Is this a problem? In some ways it isn’t. Because TCP is a reliable protocol, nothing is ever really “lost”; it is simply retransmitted and life goes on. Ethernet flow control accomplishes the same thing as TCP flow control in this situation, as they both slow down the data transmission to the speed that the slower device can handle. There are some arguments to be made for there being an awkward overlap between the two flow control mechanisms, but it could be worse.

Unfortunately, it does get worse.

Head-of-line blocking

In the last example, I considered the case where two computers were directly connected to each other. This example is too simplistic to be of much use — when was the last time you saw two directly connected computers? It is a bit of a rarity. Let’s now look at what happens when you introduce a switch into the mix. For our purposes, let us assume that the switch fully supports Ethernet flow control and that it is willing to use it. Our new setup will consist of two desktop computers and one file server, all of which are attached to the switch. It isn’t any fun to make everything perfect, so let’s also say that one of the desktops has a 10 Mbps connection to the switch while the other desktop and the server have 100 Mbps connections.

This setup is usually fine — the 10 Mbps connection will be slower than the others, but it doesn’t cause too many problems, just slower service to the one desktop. Things could get ugly, though, if Ethernet flow control is enabled on the switch. Imagine that the 10 Mbps desktop requests a large file from the file server. The file server begins to send the file to the desktop initially at a slow rate, but quickly picks up steam. Eventually, the file server will start to send data to the desktop at 11 Mbps, which is more than the poor 10 Mbps connection can handle. Without flow control enabled on the switch, the switch would start to simply drop data segments destined to the desktop, which the file server would notice and start to throttle back its sending rate.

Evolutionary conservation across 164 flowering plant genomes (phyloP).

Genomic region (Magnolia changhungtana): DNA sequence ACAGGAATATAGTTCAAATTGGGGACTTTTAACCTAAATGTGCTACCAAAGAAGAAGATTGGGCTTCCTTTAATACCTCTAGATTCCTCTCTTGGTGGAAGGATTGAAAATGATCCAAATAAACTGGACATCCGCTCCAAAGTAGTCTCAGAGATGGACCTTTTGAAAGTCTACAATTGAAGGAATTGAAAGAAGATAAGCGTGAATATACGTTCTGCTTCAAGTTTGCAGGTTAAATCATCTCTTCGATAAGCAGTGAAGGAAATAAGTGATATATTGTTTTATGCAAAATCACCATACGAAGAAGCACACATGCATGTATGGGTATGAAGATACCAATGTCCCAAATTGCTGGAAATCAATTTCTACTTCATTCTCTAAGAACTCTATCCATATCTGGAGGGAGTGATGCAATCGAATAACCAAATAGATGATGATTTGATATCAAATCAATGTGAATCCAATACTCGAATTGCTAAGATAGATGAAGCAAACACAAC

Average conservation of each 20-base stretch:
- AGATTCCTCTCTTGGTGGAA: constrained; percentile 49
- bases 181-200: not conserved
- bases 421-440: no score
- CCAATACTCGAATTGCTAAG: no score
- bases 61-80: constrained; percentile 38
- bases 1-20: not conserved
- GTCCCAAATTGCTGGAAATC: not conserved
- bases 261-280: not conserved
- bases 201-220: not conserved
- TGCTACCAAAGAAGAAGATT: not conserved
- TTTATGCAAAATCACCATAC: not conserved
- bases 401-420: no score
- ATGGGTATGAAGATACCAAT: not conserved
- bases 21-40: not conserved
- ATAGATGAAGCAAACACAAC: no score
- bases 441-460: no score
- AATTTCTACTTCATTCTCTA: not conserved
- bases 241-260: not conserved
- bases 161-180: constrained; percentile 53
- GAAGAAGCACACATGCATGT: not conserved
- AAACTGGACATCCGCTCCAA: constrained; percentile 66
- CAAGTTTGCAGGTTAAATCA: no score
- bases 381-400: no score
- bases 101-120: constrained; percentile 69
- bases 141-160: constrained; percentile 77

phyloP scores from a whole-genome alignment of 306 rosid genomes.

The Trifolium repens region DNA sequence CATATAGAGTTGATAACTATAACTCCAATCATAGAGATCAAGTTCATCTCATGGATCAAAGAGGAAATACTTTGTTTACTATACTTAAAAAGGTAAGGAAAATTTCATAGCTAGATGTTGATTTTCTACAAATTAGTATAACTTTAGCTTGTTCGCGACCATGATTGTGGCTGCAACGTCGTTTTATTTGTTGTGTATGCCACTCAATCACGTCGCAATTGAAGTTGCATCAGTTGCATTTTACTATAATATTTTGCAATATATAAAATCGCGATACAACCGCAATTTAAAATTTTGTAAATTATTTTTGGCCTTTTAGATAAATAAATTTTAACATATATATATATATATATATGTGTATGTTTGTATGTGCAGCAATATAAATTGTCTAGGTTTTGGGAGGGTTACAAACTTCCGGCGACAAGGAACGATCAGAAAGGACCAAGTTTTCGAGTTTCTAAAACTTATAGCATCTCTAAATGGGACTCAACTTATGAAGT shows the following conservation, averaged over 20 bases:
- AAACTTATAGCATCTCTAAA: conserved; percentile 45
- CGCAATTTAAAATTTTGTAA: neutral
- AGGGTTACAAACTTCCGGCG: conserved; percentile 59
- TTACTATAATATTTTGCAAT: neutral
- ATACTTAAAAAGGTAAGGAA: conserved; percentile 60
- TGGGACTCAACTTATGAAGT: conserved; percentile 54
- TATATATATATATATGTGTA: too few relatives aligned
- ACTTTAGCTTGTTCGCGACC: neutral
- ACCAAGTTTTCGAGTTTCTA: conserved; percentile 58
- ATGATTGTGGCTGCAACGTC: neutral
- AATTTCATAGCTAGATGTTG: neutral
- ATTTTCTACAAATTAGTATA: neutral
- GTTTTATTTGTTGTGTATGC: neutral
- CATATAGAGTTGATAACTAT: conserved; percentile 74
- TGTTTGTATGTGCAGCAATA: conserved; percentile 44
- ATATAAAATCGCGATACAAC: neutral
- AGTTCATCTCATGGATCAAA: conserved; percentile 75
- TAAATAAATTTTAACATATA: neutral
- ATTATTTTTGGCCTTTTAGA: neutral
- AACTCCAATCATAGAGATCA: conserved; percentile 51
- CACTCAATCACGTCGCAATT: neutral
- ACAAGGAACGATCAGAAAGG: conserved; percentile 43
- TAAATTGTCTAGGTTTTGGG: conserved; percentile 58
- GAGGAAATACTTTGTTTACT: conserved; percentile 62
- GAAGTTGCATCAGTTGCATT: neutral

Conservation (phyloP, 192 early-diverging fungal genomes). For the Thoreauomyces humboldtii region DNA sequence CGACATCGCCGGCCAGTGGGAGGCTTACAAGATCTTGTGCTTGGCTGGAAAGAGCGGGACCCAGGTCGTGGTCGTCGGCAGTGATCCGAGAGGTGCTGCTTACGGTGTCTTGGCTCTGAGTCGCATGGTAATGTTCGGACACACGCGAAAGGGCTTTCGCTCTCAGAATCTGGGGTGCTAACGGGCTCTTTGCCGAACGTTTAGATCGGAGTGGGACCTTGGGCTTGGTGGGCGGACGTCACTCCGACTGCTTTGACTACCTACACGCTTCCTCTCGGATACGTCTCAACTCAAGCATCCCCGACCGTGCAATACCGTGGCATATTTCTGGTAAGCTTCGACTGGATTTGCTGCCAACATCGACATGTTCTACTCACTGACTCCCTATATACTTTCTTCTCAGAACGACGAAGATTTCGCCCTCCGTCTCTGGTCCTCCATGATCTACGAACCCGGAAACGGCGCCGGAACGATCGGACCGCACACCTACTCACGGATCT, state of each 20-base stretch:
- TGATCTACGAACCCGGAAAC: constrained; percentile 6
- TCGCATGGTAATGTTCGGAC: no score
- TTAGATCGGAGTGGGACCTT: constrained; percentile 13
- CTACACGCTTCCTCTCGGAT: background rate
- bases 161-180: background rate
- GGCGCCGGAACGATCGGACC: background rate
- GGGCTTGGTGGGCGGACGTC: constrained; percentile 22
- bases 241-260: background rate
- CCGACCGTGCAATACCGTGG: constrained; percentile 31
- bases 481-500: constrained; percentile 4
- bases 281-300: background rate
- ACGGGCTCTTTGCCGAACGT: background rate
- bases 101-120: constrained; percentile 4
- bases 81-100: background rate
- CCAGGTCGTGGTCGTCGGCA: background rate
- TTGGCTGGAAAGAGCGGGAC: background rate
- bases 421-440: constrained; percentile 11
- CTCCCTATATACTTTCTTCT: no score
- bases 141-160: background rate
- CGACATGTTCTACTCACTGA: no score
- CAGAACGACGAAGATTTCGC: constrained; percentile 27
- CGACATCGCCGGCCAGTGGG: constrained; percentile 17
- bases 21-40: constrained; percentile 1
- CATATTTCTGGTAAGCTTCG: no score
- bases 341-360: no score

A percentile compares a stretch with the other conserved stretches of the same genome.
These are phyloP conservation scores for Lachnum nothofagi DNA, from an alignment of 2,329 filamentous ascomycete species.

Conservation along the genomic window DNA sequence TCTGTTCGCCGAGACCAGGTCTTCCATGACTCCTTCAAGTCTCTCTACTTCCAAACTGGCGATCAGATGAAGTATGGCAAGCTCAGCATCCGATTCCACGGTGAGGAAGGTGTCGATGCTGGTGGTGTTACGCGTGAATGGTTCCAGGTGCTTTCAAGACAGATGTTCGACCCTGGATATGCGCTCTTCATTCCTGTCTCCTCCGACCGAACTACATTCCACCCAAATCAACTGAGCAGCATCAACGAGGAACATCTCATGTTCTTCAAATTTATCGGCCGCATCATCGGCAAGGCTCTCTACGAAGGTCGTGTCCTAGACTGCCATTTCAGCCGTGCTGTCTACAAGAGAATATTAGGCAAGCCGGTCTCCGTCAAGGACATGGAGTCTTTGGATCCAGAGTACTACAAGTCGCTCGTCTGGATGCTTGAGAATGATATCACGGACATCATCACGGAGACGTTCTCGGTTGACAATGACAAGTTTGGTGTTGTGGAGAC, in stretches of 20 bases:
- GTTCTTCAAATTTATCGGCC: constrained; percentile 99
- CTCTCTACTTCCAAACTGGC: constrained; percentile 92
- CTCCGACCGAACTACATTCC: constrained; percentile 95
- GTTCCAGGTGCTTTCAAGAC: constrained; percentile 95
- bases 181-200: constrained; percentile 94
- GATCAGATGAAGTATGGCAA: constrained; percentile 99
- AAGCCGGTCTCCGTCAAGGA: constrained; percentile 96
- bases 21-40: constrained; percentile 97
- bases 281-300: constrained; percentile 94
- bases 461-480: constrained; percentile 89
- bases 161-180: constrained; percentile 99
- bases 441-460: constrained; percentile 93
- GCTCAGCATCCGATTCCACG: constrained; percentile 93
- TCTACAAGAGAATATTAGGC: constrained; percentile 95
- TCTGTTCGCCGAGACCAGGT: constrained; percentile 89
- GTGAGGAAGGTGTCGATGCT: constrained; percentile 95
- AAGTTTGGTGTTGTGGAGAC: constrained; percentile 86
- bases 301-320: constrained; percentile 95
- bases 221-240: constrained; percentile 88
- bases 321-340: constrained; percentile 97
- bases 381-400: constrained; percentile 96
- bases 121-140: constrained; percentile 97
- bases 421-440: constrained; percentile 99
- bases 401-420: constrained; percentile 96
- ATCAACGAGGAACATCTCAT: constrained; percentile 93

With flow control enabled on the switch, though, the switch takes a very different approach; it will send out its own pause frames to any port that is sending data to the now-overloaded 10 Mbps port. This means that the file server will receive a pause frame from the switch, requesting it to cease all transmissions for a certain amount of time. Is this a problem? Yes! Because pause frames cease all transmissions on the link, any other data that the file server is sending will be paused as well, including data that may be destined to the 100 Mbps desktop computer. Eventually the pause will expire and the file server will continue sending out data. Unfortunately, the TCP mechanism on the file server will not know that anything is wrong and will continue sending out data at faster and faster speeds, thus overloading the 10 Mbps desktop again. As before, the cycle will keep repeating itself until the file server starts dropping its own data. Unlike the previous situation, the innocent 100 Mbps desktop bystander is penalized and will see its transfers from the file server drop to 10 Mbps speeds.

This situation is called head-of-line blocking, and it is the major reason why Ethernet flow control is somewhat dangerous to use. When enabled on network switches, it can create situations where one slow link in a network can bring the rest of the network to a crawl. It gets especially bad if the backbones in your network have flow control enabled; it should be obvious by this point just how bad that could get.

When to enable flow control

So what should you do? Should you completely disable flow control on all computers and switches? Not necessarily. It is generally safe to leave flow control enabled on computers. Switches, though, should either have flow control disabled or configured such that they will honor received pause frames but will never send out new pause frames. Some Cisco switches are even permanently configured this way — they can receive pause frames but never emit them. To be honest, the complete answer to flow control is somewhat more complicated than this (e.g. you could probably enable pause frame emission if a switch port is connected to a slow backplane), but the safest bet is to disable flow control when given the option.